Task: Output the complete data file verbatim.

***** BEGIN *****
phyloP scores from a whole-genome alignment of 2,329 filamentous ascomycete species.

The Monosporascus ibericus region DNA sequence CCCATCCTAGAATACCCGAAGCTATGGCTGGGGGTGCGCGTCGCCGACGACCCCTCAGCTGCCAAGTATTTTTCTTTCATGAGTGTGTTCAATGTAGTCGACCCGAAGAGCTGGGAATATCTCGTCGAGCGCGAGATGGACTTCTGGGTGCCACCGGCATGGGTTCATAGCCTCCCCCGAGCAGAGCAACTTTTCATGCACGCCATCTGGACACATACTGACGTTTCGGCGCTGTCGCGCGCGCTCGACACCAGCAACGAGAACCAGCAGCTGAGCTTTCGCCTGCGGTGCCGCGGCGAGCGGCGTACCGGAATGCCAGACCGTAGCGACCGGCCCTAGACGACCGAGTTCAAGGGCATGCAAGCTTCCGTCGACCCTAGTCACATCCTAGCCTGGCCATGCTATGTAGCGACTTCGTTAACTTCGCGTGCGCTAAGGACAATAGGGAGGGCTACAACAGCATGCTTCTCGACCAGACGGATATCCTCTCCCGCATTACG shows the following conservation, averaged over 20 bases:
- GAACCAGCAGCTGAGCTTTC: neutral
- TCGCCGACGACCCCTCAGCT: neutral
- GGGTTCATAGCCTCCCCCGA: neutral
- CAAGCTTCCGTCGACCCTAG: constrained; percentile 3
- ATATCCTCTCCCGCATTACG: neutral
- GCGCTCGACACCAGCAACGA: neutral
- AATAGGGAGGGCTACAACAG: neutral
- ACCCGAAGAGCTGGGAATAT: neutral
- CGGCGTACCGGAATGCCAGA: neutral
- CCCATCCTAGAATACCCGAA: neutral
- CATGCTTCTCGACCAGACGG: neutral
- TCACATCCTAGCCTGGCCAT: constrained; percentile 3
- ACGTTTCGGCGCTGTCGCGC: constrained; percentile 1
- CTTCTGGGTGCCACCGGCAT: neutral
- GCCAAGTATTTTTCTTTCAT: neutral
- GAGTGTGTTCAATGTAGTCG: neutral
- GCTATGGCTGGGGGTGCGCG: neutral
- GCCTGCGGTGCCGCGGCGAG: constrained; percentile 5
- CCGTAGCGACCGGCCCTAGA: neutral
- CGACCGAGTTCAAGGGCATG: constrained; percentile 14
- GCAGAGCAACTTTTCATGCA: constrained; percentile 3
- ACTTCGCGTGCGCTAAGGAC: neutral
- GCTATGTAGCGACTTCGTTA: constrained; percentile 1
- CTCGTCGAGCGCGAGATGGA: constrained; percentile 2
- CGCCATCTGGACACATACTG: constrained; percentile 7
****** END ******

phyloP scores from a whole-genome alignment of 2,329 filamentous ascomycete species.

The Monosporascus ibericus region DNA sequence CCCATCCTAGAATACCCGAAGCTATGGCTGGGGGTGCGCGTCGCCGACGACCCCTCAGCTGCCAAGTATTTTTCTTTCATGAGTGTGTTCAATGTAGTCGACCCGAAGAGCTGGGAATATCTCGTCGAGCGCGAGATGGACTTCTGGGTGCCACCGGCATGGGTTCATAGCCTCCCCCGAGCAGAGCAACTTTTCATGCACGCCATCTGGACACATACTGACGTTTCGGCGCTGTCGCGCGCGCTCGACACCAGCAACGAGAACCAGCAGCTGAGCTTTCGCCTGCGGTGCCGCGGCGAGCGGCGTACCGGAATGCCAGACCGTAGCGACCGGCCCTAGACGACCGAGTTCAAGGGCATGCAAGCTTCCGTCGACCCTAGTCACATCCTAGCCTGGCCATGCTATGTAGCGACTTCGTTAACTTCGCGTGCGCTAAGGACAATAGGGAGGGCTACAACAGCATGCTTCTCGACCAGACGGATATCCTCTCCCGCATTACG shows the following conservation, averaged over 20 bases:
- GAACCAGCAGCTGAGCTTTC: neutral
- TCGCCGACGACCCCTCAGCT: neutral
- GGGTTCATAGCCTCCCCCGA: neutral
- CAAGCTTCCGTCGACCCTAG: constrained; percentile 3
- ATATCCTCTCCCGCATTACG: neutral
- GCGCTCGACACCAGCAACGA: neutral
- AATAGGGAGGGCTACAACAG: neutral
- ACCCGAAGAGCTGGGAATAT: neutral
- CGGCGTACCGGAATGCCAGA: neutral
- CCCATCCTAGAATACCCGAA: neutral
- CATGCTTCTCGACCAGACGG: neutral
- TCACATCCTAGCCTGGCCAT: constrained; percentile 3
- ACGTTTCGGCGCTGTCGCGC: constrained; percentile 1
- CTTCTGGGTGCCACCGGCAT: neutral
- GCCAAGTATTTTTCTTTCAT: neutral
- GAGTGTGTTCAATGTAGTCG: neutral
- GCTATGGCTGGGGGTGCGCG: neutral
- GCCTGCGGTGCCGCGGCGAG: constrained; percentile 5
- CCGTAGCGACCGGCCCTAGA: neutral
- CGACCGAGTTCAAGGGCATG: constrained; percentile 14
- GCAGAGCAACTTTTCATGCA: constrained; percentile 3
- ACTTCGCGTGCGCTAAGGAC: neutral
- GCTATGTAGCGACTTCGTTA: constrained; percentile 1
- CTCGTCGAGCGCGAGATGGA: constrained; percentile 2
- CGCCATCTGGACACATACTG: constrained; percentile 7